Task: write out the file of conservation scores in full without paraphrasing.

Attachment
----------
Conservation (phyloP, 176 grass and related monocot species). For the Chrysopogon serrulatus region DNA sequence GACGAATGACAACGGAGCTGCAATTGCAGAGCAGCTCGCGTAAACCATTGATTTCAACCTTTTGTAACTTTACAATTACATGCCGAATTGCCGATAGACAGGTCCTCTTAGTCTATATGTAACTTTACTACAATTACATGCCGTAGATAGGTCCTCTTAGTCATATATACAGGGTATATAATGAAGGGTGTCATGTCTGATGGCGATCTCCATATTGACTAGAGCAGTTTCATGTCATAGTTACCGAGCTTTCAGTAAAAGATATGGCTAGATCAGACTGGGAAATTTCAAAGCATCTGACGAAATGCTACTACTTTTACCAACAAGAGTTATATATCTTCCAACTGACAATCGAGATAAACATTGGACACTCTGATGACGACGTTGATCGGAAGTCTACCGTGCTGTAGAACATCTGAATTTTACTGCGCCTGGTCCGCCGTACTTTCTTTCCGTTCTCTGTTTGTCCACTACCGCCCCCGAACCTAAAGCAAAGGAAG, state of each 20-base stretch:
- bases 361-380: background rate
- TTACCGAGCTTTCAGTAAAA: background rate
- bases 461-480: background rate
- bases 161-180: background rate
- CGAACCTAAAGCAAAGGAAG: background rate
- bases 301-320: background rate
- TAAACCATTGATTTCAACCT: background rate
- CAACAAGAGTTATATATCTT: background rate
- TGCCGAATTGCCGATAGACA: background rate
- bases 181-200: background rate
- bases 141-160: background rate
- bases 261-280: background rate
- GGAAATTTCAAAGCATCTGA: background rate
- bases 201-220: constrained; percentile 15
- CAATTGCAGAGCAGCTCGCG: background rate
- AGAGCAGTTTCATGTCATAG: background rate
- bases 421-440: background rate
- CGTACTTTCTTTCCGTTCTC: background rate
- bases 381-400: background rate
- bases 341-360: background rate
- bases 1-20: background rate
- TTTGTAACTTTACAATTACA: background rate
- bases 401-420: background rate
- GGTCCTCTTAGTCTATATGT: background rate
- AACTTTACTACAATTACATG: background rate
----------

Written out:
Conservation (phyloP, 176 grass and related monocot species). For the Chrysopogon serrulatus region DNA sequence GACGAATGACAACGGAGCTGCAATTGCAGAGCAGCTCGCGTAAACCATTGATTTCAACCTTTTGTAACTTTACAATTACATGCCGAATTGCCGATAGACAGGTCCTCTTAGTCTATATGTAACTTTACTACAATTACATGCCGTAGATAGGTCCTCTTAGTCATATATACAGGGTATATAATGAAGGGTGTCATGTCTGATGGCGATCTCCATATTGACTAGAGCAGTTTCATGTCATAGTTACCGAGCTTTCAGTAAAAGATATGGCTAGATCAGACTGGGAAATTTCAAAGCATCTGACGAAATGCTACTACTTTTACCAACAAGAGTTATATATCTTCCAACTGACAATCGAGATAAACATTGGACACTCTGATGACGACGTTGATCGGAAGTCTACCGTGCTGTAGAACATCTGAATTTTACTGCGCCTGGTCCGCCGTACTTTCTTTCCGTTCTCTGTTTGTCCACTACCGCCCCCGAACCTAAAGCAAAGGAAG, state of each 20-base stretch:
- bases 361-380: background rate
- TTACCGAGCTTTCAGTAAAA: background rate
- bases 461-480: background rate
- bases 161-180: background rate
- CGAACCTAAAGCAAAGGAAG: background rate
- bases 301-320: background rate
- TAAACCATTGATTTCAACCT: background rate
- CAACAAGAGTTATATATCTT: background rate
- TGCCGAATTGCCGATAGACA: background rate
- bases 181-200: background rate
- bases 141-160: background rate
- bases 261-280: background rate
- GGAAATTTCAAAGCATCTGA: background rate
- bases 201-220: constrained; percentile 15
- CAATTGCAGAGCAGCTCGCG: background rate
- AGAGCAGTTTCATGTCATAG: background rate
- bases 421-440: background rate
- CGTACTTTCTTTCCGTTCTC: background rate
- bases 381-400: background rate
- bases 341-360: background rate
- bases 1-20: background rate
- TTTGTAACTTTACAATTACA: background rate
- bases 401-420: background rate
- GGTCCTCTTAGTCTATATGT: background rate
- AACTTTACTACAATTACATG: background rate